The history of art conservation

The most famous art restoration was also one of the earliest in History – the restoration of the Sistine Chapel in 1565. Almost 200 years later in 1726, Michelangelo Bellotti restored the Last Supper by Leonardo Da Vinci, also another work that was more widely known. It was not until 1850, did the first and most famous Oliver Fine arts Restoration opened in New York City. It is one of the longest running art restoration company, whose clients included the Metropolitan Museum of Arts. At at point, restoring art was not yet viewed scientifically, and it was either done by artists themselves, or apprentices whom had mostly artistic backgrounds.

To begin the scientific history of art restoration, one must learn of Micheal Faraday and Louis Pasteur, who were both scientist from the 19th century.  They were famous for many scientific contributions, however, what people did not know was their research on how environment can damage an artwork and paint. It was not until 1877, the Society for the Protection of Ancient Buildings in the UK, the first constructive conservation work began around some important cultural heritage. On the same time, Eugène Viollet-le-Duc, a famous french architect also began the restoration of medieval buildings in France.

When art restoration began to developed as an idea in Germany, it was mostly linked to sciences instead of the arts. Most people in this field were chemists, who focused the physical elements of the art piece instead of the aesthetics. Friedrich Rathgen was one of the first and most important chemist for art restoration. Not only was he the first chemist to be hired by a museum in 1888 – Koniglichen Museen, Berlin – he also published the Handbook of Conservation, which opened the door for more chemists to enter this field of work.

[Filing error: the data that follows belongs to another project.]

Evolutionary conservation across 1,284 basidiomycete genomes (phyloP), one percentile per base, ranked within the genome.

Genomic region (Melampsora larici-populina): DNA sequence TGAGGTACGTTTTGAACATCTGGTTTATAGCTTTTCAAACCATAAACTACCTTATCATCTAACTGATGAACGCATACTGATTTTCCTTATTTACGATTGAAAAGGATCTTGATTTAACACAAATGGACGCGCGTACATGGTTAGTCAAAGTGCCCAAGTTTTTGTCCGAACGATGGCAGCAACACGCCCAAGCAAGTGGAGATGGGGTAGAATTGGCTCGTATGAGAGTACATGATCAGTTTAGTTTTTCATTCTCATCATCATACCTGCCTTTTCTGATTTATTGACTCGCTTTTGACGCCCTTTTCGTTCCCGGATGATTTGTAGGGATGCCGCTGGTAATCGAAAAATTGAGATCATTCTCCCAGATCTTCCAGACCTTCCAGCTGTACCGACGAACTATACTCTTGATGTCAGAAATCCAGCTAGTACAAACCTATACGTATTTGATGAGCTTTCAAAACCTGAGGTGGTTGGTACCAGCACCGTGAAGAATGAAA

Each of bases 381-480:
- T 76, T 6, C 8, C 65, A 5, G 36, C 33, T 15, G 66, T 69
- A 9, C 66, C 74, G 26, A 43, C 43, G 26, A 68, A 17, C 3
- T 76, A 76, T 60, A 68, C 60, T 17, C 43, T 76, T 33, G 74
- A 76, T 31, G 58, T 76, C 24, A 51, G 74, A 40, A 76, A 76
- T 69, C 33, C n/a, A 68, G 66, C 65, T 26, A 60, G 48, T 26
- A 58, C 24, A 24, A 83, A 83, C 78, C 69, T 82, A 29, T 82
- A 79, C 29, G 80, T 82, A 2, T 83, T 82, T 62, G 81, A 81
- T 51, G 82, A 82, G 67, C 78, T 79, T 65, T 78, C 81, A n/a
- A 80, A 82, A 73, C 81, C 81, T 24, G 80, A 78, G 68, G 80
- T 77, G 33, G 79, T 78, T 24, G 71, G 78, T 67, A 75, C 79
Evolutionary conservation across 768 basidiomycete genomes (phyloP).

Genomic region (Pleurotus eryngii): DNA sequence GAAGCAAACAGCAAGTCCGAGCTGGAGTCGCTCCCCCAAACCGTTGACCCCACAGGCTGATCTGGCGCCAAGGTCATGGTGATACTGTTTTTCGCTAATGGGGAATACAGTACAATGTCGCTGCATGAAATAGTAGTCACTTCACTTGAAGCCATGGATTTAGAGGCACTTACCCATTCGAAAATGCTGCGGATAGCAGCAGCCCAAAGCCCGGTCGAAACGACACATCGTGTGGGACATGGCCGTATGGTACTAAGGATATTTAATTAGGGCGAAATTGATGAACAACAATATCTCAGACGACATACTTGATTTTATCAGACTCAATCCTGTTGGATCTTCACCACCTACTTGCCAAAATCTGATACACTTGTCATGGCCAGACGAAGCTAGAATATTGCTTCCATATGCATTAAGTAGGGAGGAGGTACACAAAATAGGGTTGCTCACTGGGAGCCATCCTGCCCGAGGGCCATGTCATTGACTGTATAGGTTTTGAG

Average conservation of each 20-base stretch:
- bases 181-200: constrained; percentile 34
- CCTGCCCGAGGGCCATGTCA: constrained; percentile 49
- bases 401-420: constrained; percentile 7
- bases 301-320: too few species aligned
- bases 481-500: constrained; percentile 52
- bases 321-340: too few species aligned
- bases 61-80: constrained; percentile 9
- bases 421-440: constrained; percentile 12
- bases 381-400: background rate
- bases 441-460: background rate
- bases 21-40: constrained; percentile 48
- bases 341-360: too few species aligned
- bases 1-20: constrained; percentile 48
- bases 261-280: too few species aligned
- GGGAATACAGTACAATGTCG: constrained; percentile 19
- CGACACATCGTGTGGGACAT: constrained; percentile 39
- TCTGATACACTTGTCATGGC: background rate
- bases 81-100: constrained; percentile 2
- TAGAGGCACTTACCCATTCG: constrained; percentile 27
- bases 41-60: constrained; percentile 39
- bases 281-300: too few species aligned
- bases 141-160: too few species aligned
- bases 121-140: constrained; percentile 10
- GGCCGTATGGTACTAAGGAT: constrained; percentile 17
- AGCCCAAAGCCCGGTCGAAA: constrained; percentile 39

It was not until 1924, was art conservation an identified profession in Europe, when Dr.Alexander Scott created the Department of Scientific and Industrial Research in the British Museum. They began their work by restoring art damaged in the First World War. Harold Plenderleith, a chemist who worked in the department, then published The Conservation of Antiquities and Works of Art, in 1956, a significant work that established the standards of modern art conservation. Edward W. Forbes, the director of Fogg Art Museum in USA established the Technical Department in 1928, which highlighted the beginning of America’s scientific approach towards arts conservation. To many people’s surprise, the first french museum to established a relative department was the Louvre, in 1931, much later than its peers.

In April 27, 1950,  The International Institute for Conservation of Historic and Artistic Works (IIC) was established. It was the first conservation society recognizing the the professional practice. Till this day, the institute works to promote the knowledge of art preservation around the globe. In 1972, America established its own American Institute for Conservation of Historic and Artistic Works (AIC) which also promotes the same values, provides research, and connect the professionals with the public. The development of art conservation has come a long way in the western culture and it till still building milestones till this very day.


Restoration artists